With about 67,000 inhabitants, Colmar comes third in terms of population, but out of season, the Old Town still feels like a village laced in cobbled lanes and bridges festooned in flowers. There are fountains and convivial squares where traditional winstubs set out their tables, and architectural gems from the Middle Ages to the Renaissance. Here you’ll find the pink Maison des Têtes and its fluted gable; the 16th-century Maison Pfister built for a rich hatter; the Customs House, the oldest public building, and its glistening roof of glazed tiles; the old houses in the Tanners’ and Merchants’ districts. The collegiate church turns pink and gold in the setting sun, the Bartholdi Museum
celebrates the local artist who sculpted the Statue of Liberty and in the former Dominican convent, the newly extended Unterlinden Museum displays, among numerous treasures, the multi-panelled Issenheim altarpiece.
Down by the river, the gorgeous red-brick market sells wild mushrooms, rustic bread, honey, foie gras (invented in Alsace), blueberries or mirabelle plums in season, and giant cabbages to shred into sauerkraut – the iconic Alsatian dish served with sausages and meat or three kinds of fish. Other specialities include Baeckeoffe – meat and vegetables marinated in wine – and the light tarte flambée topped with bacon, onion and cream, not forgetting Kougelhopf brioche or Munster cheese from the Vosges.
A short drive west of Colmar, in the Parc Naturel Régional des Ballons des Vosges, the delightful little resort of Munster nestles in a bucolic valley on the banks of a babbling stream. Storks nest on the chimney pots, walking trails head into the hills through pastures and forests dotted with lakes and traditional fermes-auberges. Up on the moor, the panoramic Route des Crêtes climbs up to the Grand Ballon (1,424m), high above the Alsatian plain and the vineyards which enjoy one of the lowest rainfalls in France.
From north to south, the Route des Vins stretches over 120 kilometres along the foothills of the Vosges. It’s the domain of Alsatian wines – six whites and one red named after unblended grape varieties, plus a sparkling crémant, but the wide range of terroirs add subtle differences to fragrance and taste.
Wine aside, the Route des Vins shows you some of the most beautiful villages in the country, garlanded in flowers throughout the summer or twinkling lights
The Route des Vins shows you some of the most beautiful villages in the country
and festive markets at Christmas. Hire a car or cycle along the trails and every village greets you like a perfect picture postcard with old ramparts and gates, castles, churches, fountains, wells bursting with flowers, bright Renaissance houses draped in timber frames. Riquewihr; Ribeauvillé, famous for its Minstrels’ Festival; Turckheim and its night watchmen; Kaysersberg mirrored in the River Weiss; Eguisheim and its circular lanes; Hunawihr – a designated plus beau village. The panoramic castle of Haut-Koenigsbourg attracts crowds but venture off the beaten track and you might discover some timeless jewels, such as the fortified village of Bergheim and its 700-year-old lime tree, or Niedermorschwihr dozing undisturbed in an ocean of rolling vineyards.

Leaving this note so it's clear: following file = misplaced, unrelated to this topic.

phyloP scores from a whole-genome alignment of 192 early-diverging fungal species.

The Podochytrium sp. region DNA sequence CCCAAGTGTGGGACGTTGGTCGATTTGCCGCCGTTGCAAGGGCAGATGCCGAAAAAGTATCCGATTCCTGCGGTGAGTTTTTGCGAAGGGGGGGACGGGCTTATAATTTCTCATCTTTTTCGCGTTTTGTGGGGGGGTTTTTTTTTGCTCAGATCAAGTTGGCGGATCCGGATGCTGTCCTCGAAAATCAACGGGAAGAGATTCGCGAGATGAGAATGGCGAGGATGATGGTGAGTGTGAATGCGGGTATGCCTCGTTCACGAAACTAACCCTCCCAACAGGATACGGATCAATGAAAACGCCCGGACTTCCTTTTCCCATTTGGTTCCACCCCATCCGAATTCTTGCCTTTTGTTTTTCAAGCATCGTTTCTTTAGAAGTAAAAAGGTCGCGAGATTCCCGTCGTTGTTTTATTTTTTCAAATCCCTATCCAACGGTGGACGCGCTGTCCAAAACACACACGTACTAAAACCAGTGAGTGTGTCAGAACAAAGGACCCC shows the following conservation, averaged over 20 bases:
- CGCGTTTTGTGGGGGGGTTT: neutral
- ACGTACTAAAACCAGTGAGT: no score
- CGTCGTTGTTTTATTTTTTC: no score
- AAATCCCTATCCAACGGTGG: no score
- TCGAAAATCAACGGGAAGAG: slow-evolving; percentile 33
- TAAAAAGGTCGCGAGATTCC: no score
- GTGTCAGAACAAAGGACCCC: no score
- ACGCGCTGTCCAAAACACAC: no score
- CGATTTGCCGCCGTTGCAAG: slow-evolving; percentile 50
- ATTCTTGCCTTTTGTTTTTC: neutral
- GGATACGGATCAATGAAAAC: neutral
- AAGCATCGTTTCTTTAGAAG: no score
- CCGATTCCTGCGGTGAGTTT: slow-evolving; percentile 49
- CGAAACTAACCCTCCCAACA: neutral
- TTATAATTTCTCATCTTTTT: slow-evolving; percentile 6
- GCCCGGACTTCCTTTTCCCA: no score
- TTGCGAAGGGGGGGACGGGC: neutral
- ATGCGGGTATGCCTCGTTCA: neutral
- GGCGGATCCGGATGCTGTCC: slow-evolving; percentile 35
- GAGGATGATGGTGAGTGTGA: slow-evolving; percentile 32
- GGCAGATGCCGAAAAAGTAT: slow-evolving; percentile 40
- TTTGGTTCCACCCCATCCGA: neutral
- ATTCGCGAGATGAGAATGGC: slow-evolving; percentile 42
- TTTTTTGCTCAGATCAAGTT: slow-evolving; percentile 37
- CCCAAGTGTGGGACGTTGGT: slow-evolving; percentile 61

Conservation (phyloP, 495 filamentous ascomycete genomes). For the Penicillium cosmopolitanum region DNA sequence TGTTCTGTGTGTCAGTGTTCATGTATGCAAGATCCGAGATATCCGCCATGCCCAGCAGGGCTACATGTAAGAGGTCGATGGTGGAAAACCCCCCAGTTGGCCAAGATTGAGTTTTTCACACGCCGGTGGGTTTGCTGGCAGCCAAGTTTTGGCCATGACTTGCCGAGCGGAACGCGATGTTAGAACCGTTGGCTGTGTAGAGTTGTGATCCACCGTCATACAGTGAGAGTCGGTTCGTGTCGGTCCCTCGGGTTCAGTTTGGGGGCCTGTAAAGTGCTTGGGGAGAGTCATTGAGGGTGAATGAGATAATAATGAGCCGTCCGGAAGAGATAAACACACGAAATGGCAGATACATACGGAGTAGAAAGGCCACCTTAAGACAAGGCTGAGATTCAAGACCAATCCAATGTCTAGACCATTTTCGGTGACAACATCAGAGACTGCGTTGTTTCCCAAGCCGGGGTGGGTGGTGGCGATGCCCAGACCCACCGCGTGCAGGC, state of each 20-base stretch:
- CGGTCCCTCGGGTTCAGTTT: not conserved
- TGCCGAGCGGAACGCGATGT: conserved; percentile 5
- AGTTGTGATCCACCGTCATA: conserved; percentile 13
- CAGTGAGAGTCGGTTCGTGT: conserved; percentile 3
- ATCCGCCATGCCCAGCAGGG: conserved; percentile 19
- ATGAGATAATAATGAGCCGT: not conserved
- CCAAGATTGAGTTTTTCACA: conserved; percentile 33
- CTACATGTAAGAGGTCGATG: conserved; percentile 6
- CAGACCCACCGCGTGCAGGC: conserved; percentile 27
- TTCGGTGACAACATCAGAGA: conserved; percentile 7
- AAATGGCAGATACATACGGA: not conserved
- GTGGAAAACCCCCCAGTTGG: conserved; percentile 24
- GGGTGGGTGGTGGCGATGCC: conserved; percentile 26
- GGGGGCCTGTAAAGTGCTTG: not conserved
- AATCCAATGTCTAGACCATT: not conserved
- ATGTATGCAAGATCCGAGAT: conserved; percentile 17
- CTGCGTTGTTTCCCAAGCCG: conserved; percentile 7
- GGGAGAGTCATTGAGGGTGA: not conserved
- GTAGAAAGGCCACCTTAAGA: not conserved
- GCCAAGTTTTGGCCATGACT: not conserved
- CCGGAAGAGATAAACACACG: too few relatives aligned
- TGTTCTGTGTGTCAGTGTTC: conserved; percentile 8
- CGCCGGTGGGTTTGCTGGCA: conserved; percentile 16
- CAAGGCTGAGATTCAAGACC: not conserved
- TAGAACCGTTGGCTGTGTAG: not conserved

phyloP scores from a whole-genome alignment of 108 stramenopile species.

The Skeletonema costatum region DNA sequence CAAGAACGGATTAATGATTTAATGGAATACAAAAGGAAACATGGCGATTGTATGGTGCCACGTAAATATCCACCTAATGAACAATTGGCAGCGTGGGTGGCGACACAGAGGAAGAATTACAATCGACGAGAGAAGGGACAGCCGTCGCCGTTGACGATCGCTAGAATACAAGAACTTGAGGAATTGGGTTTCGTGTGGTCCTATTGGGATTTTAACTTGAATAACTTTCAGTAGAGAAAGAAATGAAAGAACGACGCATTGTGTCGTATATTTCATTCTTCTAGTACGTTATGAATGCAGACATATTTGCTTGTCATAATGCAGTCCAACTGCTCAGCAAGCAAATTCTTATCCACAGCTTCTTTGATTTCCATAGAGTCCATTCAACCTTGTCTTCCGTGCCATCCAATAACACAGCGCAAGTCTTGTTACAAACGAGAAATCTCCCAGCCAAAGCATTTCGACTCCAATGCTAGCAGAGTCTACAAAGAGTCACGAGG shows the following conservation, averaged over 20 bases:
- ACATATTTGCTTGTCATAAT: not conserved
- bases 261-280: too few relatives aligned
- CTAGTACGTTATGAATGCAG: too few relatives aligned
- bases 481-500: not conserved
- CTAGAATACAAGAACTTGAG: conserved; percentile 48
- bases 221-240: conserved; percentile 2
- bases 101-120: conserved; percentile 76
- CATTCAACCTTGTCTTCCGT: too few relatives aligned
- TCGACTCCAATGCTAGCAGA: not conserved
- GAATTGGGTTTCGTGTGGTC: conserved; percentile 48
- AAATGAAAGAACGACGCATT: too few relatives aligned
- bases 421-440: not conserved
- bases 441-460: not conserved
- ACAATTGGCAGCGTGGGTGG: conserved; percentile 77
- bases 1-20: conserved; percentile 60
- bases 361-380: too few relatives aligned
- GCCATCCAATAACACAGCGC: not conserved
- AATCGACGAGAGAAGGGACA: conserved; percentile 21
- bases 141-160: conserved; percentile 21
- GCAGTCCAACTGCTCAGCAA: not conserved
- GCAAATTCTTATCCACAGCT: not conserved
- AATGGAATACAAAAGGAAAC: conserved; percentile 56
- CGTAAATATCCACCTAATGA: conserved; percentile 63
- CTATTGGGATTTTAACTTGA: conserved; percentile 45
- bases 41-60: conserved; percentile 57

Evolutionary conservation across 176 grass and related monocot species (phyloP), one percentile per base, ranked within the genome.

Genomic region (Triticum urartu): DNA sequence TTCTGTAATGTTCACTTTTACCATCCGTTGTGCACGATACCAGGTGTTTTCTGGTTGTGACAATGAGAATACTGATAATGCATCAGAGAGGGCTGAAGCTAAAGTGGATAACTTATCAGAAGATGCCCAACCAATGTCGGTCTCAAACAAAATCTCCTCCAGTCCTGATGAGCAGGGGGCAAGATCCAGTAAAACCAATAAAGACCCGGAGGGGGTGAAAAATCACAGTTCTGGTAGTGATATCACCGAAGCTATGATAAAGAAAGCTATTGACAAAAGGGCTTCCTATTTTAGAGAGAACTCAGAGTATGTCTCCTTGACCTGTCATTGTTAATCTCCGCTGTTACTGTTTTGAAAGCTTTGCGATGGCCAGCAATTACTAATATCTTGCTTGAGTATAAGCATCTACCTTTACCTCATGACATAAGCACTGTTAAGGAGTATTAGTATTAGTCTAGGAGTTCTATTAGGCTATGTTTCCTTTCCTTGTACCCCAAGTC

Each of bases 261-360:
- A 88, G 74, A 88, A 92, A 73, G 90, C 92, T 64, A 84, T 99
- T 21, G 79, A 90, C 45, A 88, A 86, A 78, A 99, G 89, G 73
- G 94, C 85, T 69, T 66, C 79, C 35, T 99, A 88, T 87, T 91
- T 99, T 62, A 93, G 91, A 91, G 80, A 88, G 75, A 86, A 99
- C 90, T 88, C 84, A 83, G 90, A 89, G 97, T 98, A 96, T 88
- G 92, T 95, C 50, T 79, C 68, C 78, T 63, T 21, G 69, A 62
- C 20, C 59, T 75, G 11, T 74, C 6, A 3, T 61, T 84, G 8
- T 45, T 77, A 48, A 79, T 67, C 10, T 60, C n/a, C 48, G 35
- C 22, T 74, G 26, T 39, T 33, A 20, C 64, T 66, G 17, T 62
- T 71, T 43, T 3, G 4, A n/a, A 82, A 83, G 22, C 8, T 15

Benoît Delepaut settled in Alsace when he married a local girl. “I have no wish to go anywhere else,” he says. “We have the best of both worlds: cities buzzing with life and culture right on the doorstep, the prettiest villages you could ever imagine, masses of flowers, colours and so many festivals. A few years ago, I set up my own company, Alsascope; we take small groups of visitors along the Route des Vins or on personalised excursions. I love it, everyone’s so friendly and relaxed and I really enjoy sharing what I know.
“There’s a great quality of life; no rush, no pollution, plenty of fresh air. It’s lovely every season but my favourite things are autumn colours and the Christmas markets, lights, carols, decorations – it’s traditional, it’s authentic. Then add a glass or two of Alsatian wine, what more could we want?”
Above: The River Lauch flows through Colmar’s ‘Petite Venise’ district Top right: Strasbourg in the winter Below: Visit Strasbourg during December and enjoy all things festive
These pages, clockwise from top left: Strasbourg’s Christmas market is the oldest in France; the city’s Ponts Couverts is a set of three bridges and four defensive towers built in the 13th century; the pretty village of Ammerschwihr on the Route des Vins; traditional Christmas biscuits from a Strasbourg bakery
Colmar’s Petite Venise is bedecked with colourful flowers in the summer